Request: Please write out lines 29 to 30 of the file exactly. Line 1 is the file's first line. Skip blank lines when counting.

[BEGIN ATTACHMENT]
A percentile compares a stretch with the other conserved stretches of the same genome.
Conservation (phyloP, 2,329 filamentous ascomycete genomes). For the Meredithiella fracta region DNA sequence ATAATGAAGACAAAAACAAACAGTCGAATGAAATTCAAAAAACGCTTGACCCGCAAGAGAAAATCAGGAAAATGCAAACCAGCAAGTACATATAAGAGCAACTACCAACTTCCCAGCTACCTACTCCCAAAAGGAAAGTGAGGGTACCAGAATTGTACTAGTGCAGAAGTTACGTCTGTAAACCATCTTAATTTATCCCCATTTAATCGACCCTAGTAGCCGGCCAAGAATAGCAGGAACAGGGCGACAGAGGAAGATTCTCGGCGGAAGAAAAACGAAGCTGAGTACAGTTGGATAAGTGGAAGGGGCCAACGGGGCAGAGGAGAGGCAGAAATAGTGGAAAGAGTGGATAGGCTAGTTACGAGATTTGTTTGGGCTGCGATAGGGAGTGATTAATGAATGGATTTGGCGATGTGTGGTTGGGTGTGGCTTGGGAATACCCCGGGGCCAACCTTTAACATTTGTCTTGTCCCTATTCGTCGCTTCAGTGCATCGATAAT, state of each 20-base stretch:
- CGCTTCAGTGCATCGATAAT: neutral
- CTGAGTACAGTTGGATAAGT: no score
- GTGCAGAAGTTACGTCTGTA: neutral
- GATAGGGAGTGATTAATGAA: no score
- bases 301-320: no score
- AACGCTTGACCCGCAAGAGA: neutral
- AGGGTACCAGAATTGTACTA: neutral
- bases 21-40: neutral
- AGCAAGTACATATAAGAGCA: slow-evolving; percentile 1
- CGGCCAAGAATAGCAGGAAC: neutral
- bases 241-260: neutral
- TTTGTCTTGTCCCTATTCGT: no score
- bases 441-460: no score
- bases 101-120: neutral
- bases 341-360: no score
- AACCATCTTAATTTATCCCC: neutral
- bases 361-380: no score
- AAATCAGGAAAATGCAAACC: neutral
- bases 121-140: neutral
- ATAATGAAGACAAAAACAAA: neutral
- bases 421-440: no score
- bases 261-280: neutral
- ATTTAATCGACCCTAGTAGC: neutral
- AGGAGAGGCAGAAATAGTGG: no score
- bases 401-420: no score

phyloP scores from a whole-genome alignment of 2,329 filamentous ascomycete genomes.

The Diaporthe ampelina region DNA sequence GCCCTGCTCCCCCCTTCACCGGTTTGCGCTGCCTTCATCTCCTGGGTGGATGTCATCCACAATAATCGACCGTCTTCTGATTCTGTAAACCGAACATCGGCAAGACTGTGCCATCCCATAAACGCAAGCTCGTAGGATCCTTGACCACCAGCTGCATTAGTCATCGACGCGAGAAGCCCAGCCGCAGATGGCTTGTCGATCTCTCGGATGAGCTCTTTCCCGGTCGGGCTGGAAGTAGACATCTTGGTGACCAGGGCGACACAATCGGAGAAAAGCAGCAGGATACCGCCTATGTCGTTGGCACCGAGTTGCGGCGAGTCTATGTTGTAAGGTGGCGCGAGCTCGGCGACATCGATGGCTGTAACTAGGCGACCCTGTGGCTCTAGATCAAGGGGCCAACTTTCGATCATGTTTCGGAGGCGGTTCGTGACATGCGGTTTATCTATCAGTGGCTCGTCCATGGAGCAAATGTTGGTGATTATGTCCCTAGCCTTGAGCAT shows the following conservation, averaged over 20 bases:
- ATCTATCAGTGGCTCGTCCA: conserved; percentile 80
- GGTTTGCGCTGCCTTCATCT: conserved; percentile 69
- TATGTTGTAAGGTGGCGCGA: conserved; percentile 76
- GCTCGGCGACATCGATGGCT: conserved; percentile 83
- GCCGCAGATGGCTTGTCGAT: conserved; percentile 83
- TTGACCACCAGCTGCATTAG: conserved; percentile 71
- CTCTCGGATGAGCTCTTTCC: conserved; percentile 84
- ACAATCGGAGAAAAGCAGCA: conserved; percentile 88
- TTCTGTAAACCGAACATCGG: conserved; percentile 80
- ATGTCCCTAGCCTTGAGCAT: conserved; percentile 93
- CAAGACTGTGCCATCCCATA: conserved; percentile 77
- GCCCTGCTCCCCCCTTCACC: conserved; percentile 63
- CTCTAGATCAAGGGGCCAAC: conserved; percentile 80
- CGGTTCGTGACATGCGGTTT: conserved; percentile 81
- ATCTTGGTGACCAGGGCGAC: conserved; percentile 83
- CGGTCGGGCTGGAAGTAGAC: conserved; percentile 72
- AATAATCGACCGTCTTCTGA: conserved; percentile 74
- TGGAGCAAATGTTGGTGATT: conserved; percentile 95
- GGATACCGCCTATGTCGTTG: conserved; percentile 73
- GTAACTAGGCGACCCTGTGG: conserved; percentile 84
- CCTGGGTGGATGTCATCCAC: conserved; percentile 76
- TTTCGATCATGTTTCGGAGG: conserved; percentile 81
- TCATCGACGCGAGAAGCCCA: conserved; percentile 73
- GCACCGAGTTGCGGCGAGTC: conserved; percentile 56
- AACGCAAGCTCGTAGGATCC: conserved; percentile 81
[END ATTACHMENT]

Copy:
The Diaporthe ampelina region DNA sequence GCCCTGCTCCCCCCTTCACCGGTTTGCGCTGCCTTCATCTCCTGGGTGGATGTCATCCACAATAATCGACCGTCTTCTGATTCTGTAAACCGAACATCGGCAAGACTGTGCCATCCCATAAACGCAAGCTCGTAGGATCCTTGACCACCAGCTGCATTAGTCATCGACGCGAGAAGCCCAGCCGCAGATGGCTTGTCGATCTCTCGGATGAGCTCTTTCCCGGTCGGGCTGGAAGTAGACATCTTGGTGACCAGGGCGACACAATCGGAGAAAAGCAGCAGGATACCGCCTATGTCGTTGGCACCGAGTTGCGGCGAGTCTATGTTGTAAGGTGGCGCGAGCTCGGCGACATCGATGGCTGTAACTAGGCGACCCTGTGGCTCTAGATCAAGGGGCCAACTTTCGATCATGTTTCGGAGGCGGTTCGTGACATGCGGTTTATCTATCAGTGGCTCGTCCATGGAGCAAATGTTGGTGATTATGTCCCTAGCCTTGAGCAT shows the following conservation, averaged over 20 bases:
- ATCTATCAGTGGCTCGTCCA: conserved; percentile 80